Housing markets and the wider economy under global shocks: 1970-2021

Squires, Graham
Trinh, H
Webber, D
Conference Contribution - published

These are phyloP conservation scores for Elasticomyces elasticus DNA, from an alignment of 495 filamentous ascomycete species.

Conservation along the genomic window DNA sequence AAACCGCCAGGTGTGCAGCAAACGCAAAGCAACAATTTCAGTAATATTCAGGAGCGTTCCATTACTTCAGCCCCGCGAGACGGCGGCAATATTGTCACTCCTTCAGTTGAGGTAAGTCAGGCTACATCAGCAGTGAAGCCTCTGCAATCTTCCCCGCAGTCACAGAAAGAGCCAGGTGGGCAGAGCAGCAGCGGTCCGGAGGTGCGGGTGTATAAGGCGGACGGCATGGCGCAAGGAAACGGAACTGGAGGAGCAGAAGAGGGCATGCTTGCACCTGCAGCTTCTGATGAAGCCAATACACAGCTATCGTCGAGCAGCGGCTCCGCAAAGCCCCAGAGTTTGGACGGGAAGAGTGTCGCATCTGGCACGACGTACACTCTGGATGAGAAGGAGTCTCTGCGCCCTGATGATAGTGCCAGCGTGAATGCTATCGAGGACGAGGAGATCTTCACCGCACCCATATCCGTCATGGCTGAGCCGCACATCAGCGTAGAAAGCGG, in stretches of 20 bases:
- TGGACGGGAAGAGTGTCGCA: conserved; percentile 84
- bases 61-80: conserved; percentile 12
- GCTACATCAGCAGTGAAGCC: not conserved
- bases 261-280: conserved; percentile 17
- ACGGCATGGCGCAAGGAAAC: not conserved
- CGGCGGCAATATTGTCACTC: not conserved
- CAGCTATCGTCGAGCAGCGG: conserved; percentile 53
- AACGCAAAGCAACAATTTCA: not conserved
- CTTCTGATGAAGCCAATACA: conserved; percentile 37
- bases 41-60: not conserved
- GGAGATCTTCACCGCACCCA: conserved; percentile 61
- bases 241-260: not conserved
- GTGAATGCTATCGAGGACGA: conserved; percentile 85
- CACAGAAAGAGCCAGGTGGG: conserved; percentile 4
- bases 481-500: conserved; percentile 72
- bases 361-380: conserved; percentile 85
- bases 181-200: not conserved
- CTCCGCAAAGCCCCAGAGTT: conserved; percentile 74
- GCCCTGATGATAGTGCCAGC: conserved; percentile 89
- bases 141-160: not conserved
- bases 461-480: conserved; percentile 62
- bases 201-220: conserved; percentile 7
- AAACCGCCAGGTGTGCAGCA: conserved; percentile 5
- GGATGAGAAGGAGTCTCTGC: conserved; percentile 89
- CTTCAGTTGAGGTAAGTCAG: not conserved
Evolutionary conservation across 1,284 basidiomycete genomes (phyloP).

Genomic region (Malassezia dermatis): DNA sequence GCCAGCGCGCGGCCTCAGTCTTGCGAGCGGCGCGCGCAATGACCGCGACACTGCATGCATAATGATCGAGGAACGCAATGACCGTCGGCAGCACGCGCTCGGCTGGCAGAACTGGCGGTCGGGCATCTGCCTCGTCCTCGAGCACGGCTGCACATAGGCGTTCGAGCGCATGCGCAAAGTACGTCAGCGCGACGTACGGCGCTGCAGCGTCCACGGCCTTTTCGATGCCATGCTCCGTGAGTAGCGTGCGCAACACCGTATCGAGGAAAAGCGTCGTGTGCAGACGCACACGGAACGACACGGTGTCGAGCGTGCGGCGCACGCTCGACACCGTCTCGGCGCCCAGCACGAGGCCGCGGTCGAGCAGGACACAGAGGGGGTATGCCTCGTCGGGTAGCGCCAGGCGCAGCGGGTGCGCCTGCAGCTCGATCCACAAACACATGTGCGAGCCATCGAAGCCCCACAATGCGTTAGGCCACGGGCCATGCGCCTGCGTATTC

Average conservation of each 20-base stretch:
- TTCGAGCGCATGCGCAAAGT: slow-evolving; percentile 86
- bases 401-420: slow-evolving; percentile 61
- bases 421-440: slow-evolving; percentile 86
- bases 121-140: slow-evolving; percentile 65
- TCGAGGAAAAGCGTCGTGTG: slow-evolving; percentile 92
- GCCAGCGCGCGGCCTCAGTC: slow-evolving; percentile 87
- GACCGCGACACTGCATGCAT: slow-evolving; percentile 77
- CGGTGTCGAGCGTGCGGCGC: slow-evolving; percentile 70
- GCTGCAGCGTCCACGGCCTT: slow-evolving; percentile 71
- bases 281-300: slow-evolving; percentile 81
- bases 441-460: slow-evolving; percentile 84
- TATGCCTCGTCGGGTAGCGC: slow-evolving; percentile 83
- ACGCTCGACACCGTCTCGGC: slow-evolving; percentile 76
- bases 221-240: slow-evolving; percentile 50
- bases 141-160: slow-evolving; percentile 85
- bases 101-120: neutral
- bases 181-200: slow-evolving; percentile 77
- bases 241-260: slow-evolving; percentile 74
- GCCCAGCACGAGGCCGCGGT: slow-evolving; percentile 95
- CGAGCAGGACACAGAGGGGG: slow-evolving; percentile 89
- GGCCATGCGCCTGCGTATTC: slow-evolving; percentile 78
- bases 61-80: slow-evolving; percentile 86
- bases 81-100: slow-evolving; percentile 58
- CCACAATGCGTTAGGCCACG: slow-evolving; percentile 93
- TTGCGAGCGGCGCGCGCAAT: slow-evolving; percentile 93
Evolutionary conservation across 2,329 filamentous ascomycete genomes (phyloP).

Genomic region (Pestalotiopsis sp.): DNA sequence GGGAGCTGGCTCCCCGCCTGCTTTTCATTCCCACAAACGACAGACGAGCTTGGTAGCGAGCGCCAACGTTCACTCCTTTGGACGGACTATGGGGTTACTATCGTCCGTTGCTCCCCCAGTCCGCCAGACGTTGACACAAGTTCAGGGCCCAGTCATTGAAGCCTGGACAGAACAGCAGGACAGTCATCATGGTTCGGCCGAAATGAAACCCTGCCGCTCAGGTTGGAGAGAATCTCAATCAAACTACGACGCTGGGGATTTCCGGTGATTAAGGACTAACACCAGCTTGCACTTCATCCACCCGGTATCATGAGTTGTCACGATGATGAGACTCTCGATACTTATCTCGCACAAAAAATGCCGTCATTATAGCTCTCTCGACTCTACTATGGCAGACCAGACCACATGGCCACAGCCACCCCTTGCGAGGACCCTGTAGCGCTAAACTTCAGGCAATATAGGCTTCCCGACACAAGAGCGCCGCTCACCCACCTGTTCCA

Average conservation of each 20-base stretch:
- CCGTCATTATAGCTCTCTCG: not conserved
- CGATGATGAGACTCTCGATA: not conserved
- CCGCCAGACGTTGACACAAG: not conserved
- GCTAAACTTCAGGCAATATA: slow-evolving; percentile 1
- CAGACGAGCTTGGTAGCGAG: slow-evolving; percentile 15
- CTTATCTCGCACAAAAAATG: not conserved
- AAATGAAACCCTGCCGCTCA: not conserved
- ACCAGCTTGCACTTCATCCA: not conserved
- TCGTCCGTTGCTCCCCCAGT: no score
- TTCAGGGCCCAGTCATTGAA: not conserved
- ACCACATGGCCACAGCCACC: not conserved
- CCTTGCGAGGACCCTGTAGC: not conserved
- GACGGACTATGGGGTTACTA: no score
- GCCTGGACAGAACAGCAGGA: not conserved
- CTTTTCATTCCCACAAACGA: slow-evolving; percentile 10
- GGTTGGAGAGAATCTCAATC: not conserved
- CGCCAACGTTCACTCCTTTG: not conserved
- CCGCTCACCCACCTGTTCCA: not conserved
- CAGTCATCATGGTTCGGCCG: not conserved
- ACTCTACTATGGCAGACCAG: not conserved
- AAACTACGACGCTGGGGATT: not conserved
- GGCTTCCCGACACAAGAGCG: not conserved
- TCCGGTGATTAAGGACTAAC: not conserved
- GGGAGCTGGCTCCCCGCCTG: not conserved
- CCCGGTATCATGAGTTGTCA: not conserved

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Several previous papers have detected the effects of a global crisis on an economy or a certain market, while the world has experienced several global financial crises since 1970 and their impacts on the economy leave behind a big question ‘Which Global Shock makes the world economy worst in a comparison with the other ones?”. On the other hand, housing affordability has been a chronic problem in several big cities and countries especially its trend over several global crises in conjunction with the wider economy plus other critical factors such as social-economic, educational, poverty, inequality, and country governance effectiveness. Given this motivation, this study aims to investigate the effects and interactions of housing markets and the wider economy in the pre-, during, and post-periods of main global shocks over the last five decades. Using a global sample of 48 countries for the period 1970-2020, the sample allows the study to include the main 6 global crises including the oil price shock of 1973-1975, the global recession of 1982-1983, the global recession of 1990-1991, the global financial crisis of 2007-2009, and the health pandemic of 2019-2020. Not surprisingly, the preliminary empirical results show the housing markets, affordability, and the wider economy are significantly affected during the main world crises since 1970, however, those effects and their divergence between housing markets and the economy are changed across countries given their differences in demographic, social, and economic determinants throughout the world. The study provides important findings, policy implications, and backgrounds to policymakers, economists, and governments based on the empirical evidence from the past global crises for more sustainable development in the future.
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